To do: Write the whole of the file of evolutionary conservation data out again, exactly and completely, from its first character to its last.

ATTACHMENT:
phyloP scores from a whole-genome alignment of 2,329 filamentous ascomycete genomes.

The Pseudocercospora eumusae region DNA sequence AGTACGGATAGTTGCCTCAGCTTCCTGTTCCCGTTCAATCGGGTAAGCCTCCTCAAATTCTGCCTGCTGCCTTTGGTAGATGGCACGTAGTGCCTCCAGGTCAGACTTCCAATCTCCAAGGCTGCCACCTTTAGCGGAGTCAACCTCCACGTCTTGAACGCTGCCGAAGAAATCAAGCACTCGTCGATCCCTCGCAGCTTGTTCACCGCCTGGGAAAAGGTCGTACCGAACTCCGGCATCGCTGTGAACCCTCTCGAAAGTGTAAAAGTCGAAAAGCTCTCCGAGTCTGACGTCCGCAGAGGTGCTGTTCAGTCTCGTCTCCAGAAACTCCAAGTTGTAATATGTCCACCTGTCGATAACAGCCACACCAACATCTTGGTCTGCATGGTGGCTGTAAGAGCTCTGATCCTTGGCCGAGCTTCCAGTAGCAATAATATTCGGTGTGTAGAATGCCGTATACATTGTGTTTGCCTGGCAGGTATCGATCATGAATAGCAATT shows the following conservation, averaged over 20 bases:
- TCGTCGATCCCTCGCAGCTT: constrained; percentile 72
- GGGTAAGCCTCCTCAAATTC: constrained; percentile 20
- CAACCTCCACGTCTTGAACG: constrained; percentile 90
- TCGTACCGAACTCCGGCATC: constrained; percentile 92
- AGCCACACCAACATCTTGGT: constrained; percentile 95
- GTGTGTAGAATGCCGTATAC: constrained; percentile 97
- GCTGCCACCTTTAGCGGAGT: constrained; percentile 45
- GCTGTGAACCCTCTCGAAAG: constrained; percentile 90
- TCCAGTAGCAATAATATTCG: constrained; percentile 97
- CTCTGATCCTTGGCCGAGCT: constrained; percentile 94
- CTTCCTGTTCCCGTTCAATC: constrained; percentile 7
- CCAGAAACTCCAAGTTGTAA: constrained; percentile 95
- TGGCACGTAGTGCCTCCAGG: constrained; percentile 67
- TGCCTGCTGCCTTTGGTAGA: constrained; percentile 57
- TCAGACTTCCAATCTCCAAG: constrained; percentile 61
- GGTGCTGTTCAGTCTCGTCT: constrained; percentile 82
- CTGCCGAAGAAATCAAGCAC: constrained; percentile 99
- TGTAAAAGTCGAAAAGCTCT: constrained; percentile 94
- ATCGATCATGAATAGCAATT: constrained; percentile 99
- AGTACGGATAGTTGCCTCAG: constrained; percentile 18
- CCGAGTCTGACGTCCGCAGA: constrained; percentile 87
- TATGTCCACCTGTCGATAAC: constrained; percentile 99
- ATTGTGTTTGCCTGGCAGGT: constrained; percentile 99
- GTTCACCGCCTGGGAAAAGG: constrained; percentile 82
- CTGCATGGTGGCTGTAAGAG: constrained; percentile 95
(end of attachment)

phyloP scores from a whole-genome alignment of 2,329 filamentous ascomycete genomes.

The Pseudocercospora eumusae region DNA sequence AGTACGGATAGTTGCCTCAGCTTCCTGTTCCCGTTCAATCGGGTAAGCCTCCTCAAATTCTGCCTGCTGCCTTTGGTAGATGGCACGTAGTGCCTCCAGGTCAGACTTCCAATCTCCAAGGCTGCCACCTTTAGCGGAGTCAACCTCCACGTCTTGAACGCTGCCGAAGAAATCAAGCACTCGTCGATCCCTCGCAGCTTGTTCACCGCCTGGGAAAAGGTCGTACCGAACTCCGGCATCGCTGTGAACCCTCTCGAAAGTGTAAAAGTCGAAAAGCTCTCCGAGTCTGACGTCCGCAGAGGTGCTGTTCAGTCTCGTCTCCAGAAACTCCAAGTTGTAATATGTCCACCTGTCGATAACAGCCACACCAACATCTTGGTCTGCATGGTGGCTGTAAGAGCTCTGATCCTTGGCCGAGCTTCCAGTAGCAATAATATTCGGTGTGTAGAATGCCGTATACATTGTGTTTGCCTGGCAGGTATCGATCATGAATAGCAATT shows the following conservation, averaged over 20 bases:
- TCGTCGATCCCTCGCAGCTT: constrained; percentile 72
- GGGTAAGCCTCCTCAAATTC: constrained; percentile 20
- CAACCTCCACGTCTTGAACG: constrained; percentile 90
- TCGTACCGAACTCCGGCATC: constrained; percentile 92
- AGCCACACCAACATCTTGGT: constrained; percentile 95
- GTGTGTAGAATGCCGTATAC: constrained; percentile 97
- GCTGCCACCTTTAGCGGAGT: constrained; percentile 45
- GCTGTGAACCCTCTCGAAAG: constrained; percentile 90
- TCCAGTAGCAATAATATTCG: constrained; percentile 97
- CTCTGATCCTTGGCCGAGCT: constrained; percentile 94
- CTTCCTGTTCCCGTTCAATC: constrained; percentile 7
- CCAGAAACTCCAAGTTGTAA: constrained; percentile 95
- TGGCACGTAGTGCCTCCAGG: constrained; percentile 67
- TGCCTGCTGCCTTTGGTAGA: constrained; percentile 57
- TCAGACTTCCAATCTCCAAG: constrained; percentile 61
- GGTGCTGTTCAGTCTCGTCT: constrained; percentile 82
- CTGCCGAAGAAATCAAGCAC: constrained; percentile 99
- TGTAAAAGTCGAAAAGCTCT: constrained; percentile 94
- ATCGATCATGAATAGCAATT: constrained; percentile 99
- AGTACGGATAGTTGCCTCAG: constrained; percentile 18
- CCGAGTCTGACGTCCGCAGA: constrained; percentile 87
- TATGTCCACCTGTCGATAAC: constrained; percentile 99
- ATTGTGTTTGCCTGGCAGGT: constrained; percentile 99
- GTTCACCGCCTGGGAAAAGG: constrained; percentile 82
- CTGCATGGTGGCTGTAAGAG: constrained; percentile 95